Maulana Ghulam Rasool Mehr was born on April 4, 1895 in a village named Phulpur, near Jalandhar. It was here that his early education took place, and passed his 10th class examination from Jalandhar Mission High School. After that he came to Lahore and attained a BA. Later, he became interested in Maulana Azad's newspaper Al-Hilal, and studied it meticulously. At the same time, he also turned to poetry. He even briefly became a member of the organization formed by Maulana Abul Kalam Azad, Hezbollah. After that he came to Hyderabad in 1915 and became an inspector of education at Waqarul Umra. Then he started a newspaper "Sultanate". When Maulana Zafar Ali Khan issued the newspaper "Zamindar", Ghulam Rasool Mehr also came close to one way or another. When he returned from Hyderabad, he joined the Khilafah movement. Malik Ram writes,
“Mehr had traveled to most of the countries of Europe and West Asia and had personal connections with many dignitaries there. He had a keen eye on the internal and external affairs of these countries which proved to be very useful to him as the editor of a daily newspaper. In 1947 came the independence, but along with the partition of the country. Mehr surmised that the changed conditions were not conducive for journalism. He knew that his freedom of opinion and at the same time for the government to be pleased was impossible. Since for him the freedom of his conscience held much more value than pleasing the government, on October 10, 1949, he ended the publication of “Inqilab”. There is no other example of shutting down a successful, influential, profitable newspaper for the sake of principles. After that, Mehr Sahib had very little direct involvement in politics.”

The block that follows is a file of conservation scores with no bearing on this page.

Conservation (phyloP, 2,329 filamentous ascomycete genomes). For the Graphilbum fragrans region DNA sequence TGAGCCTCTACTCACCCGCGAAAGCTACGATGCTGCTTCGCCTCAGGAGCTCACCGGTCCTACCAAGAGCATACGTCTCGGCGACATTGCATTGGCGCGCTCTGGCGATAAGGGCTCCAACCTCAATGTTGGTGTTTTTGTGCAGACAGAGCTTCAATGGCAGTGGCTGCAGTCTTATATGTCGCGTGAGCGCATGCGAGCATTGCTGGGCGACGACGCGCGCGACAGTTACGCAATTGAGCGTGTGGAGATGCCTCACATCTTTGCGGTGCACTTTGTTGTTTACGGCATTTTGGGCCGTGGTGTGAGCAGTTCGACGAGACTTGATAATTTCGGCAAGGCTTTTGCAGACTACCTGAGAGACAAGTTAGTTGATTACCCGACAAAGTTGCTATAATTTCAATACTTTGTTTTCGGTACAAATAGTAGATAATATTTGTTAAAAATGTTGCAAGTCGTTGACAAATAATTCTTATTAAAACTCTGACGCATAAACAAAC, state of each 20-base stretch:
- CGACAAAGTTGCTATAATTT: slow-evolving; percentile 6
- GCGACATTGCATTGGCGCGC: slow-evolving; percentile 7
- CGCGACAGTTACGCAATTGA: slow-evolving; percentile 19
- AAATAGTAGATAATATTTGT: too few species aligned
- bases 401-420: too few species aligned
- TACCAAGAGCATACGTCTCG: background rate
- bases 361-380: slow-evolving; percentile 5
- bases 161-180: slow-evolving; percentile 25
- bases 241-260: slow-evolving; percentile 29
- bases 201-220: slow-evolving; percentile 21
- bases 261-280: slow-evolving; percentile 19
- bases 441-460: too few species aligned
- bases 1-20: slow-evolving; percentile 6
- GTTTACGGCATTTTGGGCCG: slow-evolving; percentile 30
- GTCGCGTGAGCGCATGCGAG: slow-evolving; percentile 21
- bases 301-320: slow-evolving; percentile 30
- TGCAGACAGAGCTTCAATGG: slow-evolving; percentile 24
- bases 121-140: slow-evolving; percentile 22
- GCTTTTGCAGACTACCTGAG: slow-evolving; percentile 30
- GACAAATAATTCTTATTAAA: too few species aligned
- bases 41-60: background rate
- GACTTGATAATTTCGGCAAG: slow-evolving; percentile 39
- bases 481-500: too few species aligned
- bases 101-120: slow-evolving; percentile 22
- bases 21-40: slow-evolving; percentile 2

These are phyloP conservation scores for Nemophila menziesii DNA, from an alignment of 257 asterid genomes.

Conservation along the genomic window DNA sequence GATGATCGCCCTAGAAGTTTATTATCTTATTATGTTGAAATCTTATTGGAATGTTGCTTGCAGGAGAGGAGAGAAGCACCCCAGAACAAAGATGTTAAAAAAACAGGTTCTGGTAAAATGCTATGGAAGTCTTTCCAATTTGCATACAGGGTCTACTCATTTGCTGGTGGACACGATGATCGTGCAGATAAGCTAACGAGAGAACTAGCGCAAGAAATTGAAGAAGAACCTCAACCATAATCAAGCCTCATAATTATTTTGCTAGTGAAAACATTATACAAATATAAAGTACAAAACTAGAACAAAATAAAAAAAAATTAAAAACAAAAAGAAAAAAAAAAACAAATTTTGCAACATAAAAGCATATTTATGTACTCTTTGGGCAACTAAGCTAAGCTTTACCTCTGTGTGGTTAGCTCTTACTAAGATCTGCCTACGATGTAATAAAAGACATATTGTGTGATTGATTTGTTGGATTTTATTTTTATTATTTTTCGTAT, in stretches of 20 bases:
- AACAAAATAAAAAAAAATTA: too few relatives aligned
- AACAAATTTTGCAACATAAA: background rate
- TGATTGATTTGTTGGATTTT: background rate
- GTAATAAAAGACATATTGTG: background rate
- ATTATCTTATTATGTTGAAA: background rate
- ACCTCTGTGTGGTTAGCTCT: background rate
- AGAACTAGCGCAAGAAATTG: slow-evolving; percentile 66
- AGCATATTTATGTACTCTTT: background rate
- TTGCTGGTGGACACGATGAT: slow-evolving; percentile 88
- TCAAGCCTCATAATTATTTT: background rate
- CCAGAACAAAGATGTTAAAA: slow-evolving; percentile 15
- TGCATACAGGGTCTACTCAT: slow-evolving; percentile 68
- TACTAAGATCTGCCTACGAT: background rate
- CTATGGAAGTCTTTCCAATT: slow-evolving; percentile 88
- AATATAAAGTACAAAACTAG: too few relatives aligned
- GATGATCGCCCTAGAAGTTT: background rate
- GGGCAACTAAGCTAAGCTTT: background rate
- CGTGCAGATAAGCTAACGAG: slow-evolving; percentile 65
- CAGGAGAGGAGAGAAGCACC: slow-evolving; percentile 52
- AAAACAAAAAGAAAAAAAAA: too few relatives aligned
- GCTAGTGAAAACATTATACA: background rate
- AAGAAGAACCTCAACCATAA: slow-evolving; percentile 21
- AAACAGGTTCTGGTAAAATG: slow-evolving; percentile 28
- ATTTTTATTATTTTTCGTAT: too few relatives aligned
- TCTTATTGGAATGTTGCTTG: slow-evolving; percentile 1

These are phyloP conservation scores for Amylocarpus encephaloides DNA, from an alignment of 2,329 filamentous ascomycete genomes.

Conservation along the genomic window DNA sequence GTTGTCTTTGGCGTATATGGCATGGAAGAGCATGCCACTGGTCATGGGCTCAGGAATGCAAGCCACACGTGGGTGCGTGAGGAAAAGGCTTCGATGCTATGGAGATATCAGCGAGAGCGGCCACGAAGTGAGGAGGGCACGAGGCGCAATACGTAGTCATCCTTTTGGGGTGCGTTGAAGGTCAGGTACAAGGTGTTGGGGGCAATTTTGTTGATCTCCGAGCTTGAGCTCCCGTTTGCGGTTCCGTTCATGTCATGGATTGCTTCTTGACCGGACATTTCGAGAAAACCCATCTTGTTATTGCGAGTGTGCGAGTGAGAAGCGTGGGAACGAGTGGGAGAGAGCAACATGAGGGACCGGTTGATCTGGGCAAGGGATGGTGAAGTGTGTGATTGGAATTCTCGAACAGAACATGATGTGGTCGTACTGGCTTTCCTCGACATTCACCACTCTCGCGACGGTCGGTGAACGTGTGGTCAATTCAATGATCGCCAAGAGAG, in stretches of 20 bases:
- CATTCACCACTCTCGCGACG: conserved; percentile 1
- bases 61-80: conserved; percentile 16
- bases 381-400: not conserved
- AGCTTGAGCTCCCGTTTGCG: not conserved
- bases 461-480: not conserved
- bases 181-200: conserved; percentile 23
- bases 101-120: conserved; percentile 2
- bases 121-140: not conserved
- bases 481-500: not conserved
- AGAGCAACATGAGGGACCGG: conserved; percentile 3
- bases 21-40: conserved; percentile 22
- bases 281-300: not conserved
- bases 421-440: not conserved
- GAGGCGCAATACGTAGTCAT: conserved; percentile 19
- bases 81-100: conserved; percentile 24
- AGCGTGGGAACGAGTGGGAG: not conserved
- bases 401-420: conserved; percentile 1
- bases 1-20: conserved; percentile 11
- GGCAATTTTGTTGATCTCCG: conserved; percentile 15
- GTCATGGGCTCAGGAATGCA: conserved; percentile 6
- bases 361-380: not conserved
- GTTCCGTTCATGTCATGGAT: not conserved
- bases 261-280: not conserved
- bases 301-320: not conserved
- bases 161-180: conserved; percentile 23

But it should be remembered that apart from journalism, he also has the status of a writer. Especially with regard to Ghalib and Iqbal, he was a recognized literary figure. He published a book on Ghalib in 1936. He then compiled Ghalib's letters in two volumes and wrote useful footnotes. One of his books on Hazrat Syed Ahmad Shaheed Barelvi, titled ‘Sarguzisht-e-Muhajirin”, was published in 1952 which took him 18 years to complete. He wrote a book called " Inqilab " in connection with the 1857 riots. His work on Iqbal is also quite insightful. Malik Ram writes, “since Mehr had lived with Iqbal for a long time, he had many of his works which he could publish.” He has taken an in-depth analytical look at the contents of "Bang-e-Dara", "Bal-e-Jibril", "Zarb-e-Kaleem". Mehr was also interested in children's literature and wrote about fifty books, large and small. He also studied the history of Islam in depth and translated books in this regard. He died of cardiac arrest on November 16, 1971 in Lahore and is buried there.
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